University of Denver skiing coach Andy LeRoy accepts the NCAA championship trophy Saturday in Steamboat Springs.

Photo by Joel Reichenberger

University of Denver skiing coach Andy LeRoy accepts the NCAA championship trophy Saturday in Steamboat Springs.

3 University of Denver coaches have Steamboat roots

Coaches propel Pioneers to another NCAA title

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University of Denver skiing coach Andy LeRoy, a Steamboat Springs Winter Sports Club alum, celebrates DU's third consecutive NCAA skiing championship Saturday at Howelsen Hill.

— The University of Denver ski team put its stamp Saturday as the most decorated and dominant collegiate team of the decade. That it took place at Howelsen Hill in Steamboat Springs was somewhat symbolic.

The Pioneers won their third straight NCAA title, 21st overall and seventh since 2000. Although superb skiing in Nordic and Alpine were at the forefront, behind the scenes and at the core of the program are three coaches with deep ties to Steamboat.

Head Alpine coach Andy LeRoy, assistant Alpine coach Aaron Haffey and assistant Nordic coach Hennie Kashiwa are Steamboat Springs Winter Sports Club veterans.

LeRoy is a 1993 Steamboat Springs High School graduate. He skied for the Winter Sports Club from 1984 to 1993 and coached for the Winter Sports Club from 2003 to 2006. In 2006, he was named the club’s Coach of the Year.

Haffey skied for the Winter Sports Club in 1997 and 1998 and then coached at the club from 2000 to 2004. He was Coach of the Year in 2001.

Kashiwa skied for the Winter Sports Club from 1997 to 2002.

“I didn’t grow up here, but when I come back, I feel like I did,” Haffey said. “It’s Howelsen at night and the energy it brings. It fuels my passion for ski racing. I was sitting up at the top in December and it made me remember how much I love the sport.”

It certainly showed in DU’s recent performances. The University of Colorado came into the 2010 NCAA Championships this week in Steamboat as the favorite. But DU took a commanding lead after Wednesday’s giant slalom and was able to maintain it through the week.

Although CU was the official host, it seemed as if it was DU’s meet.

Leroy, Haffey and Kashiwa were about as familiar with the courses as any other coach.

“It hasn’t changed much. They put plastic on the 50 (ski jump) and there are better lights,” said Kashiwa, who skied for DU and coached a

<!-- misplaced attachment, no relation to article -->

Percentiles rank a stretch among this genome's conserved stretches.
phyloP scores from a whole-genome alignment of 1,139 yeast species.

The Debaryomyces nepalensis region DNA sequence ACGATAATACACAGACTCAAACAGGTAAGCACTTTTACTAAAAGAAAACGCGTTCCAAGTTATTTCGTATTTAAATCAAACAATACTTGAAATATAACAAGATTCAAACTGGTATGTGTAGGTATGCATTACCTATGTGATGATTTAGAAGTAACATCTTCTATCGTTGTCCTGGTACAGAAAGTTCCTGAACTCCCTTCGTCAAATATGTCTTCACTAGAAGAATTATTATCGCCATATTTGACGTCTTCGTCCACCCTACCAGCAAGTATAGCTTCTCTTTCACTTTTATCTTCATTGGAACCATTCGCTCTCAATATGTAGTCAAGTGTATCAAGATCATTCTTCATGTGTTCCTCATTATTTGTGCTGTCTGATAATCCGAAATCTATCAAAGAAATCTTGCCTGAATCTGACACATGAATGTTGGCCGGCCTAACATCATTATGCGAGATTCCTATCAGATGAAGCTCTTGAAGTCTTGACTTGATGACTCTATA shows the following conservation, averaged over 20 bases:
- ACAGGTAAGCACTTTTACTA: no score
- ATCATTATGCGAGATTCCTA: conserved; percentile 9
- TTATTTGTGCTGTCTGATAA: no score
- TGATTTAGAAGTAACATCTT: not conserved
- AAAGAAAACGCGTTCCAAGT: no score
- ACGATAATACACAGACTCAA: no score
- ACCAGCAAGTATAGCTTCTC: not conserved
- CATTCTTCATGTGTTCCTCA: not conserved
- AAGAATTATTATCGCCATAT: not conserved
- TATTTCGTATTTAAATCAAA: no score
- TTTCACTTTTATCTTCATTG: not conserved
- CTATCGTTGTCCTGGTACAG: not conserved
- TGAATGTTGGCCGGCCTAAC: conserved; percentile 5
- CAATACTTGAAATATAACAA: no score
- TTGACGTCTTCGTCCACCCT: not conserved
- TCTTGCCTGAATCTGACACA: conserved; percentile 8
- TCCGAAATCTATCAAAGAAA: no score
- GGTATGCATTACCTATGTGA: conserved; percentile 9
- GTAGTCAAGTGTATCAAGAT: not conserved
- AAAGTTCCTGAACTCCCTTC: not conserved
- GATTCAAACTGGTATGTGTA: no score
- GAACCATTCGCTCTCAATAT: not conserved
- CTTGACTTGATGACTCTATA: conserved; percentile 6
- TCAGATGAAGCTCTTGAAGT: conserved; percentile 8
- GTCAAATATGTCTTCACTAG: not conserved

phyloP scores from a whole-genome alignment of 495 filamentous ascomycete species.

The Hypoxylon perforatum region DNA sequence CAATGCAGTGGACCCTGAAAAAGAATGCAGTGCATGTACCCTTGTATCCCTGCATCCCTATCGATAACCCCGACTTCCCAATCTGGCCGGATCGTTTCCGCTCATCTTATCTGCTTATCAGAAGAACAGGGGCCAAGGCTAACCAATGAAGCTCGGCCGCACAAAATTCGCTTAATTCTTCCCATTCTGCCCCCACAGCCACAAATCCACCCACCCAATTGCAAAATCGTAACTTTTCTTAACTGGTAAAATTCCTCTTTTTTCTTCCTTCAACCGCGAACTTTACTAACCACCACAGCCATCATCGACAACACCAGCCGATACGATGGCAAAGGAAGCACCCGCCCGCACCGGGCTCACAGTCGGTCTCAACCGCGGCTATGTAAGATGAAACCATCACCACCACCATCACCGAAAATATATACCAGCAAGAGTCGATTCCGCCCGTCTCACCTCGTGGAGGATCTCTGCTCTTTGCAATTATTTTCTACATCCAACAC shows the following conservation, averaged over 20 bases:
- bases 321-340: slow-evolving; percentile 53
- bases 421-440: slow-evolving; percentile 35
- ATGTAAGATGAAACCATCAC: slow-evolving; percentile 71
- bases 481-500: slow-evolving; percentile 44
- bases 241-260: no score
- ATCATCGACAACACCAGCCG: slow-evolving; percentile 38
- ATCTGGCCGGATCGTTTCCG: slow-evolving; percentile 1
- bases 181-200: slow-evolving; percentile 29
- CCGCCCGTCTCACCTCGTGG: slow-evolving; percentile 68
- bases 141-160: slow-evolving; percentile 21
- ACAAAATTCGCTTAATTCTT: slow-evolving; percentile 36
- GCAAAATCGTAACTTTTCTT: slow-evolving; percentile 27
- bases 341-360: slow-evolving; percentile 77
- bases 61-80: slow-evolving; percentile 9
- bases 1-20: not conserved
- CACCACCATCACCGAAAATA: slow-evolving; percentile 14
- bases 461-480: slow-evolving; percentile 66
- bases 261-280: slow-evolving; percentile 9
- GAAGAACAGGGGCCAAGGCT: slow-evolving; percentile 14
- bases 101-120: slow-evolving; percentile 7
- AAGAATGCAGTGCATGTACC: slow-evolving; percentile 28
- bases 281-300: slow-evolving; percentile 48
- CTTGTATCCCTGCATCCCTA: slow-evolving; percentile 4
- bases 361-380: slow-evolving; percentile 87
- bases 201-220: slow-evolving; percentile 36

year at Western State College before joining DU.

“There are also a lot more flags in Olympian Hall,” he added, referring to the flags representing the Winter Olympics appearance of every athlete with Steamboat ties.

For LeRoy, Steamboat essentially is home.

During his last year as a Winter Sports Club coach in 2006, CU won the national championship in Steamboat. That season LeRoy had six athletes with Steamboat ties on that team. Months after that championship, he was offered the job at DU.

“It feels pretty good to be from the longest and most successful program in Colorado,” LeRoy said. “I’ve been through it and coached it.”

Although each coach downplayed his role in the Pioneers’ success, it’s not hard to see their influence. Each said a big part of that comes from being in the Winter Sports Club.

“It’s just any night of the week,” Kashiwa said about the club’s Howelsen Hill atmosphere. “You’ll see jumpers, kids doing slalom or cross-country. Everything is happening all at once.”

Beyond that, however, the thing the three took most from the Winter Sports Club was the enthusiasm and passion for ski racing. The trio certainly was happy with DU’s third consecutive national championship, but they were far from satisfied. After all, four in a row is better than three.

“It’s not by any means the highest paid job,” LeRoy said about coaching. “But you do it because you love it. You do it until you get the job done right. You do it for the passion and love.

“It’s true in the spirit of you love what you’re doing.”

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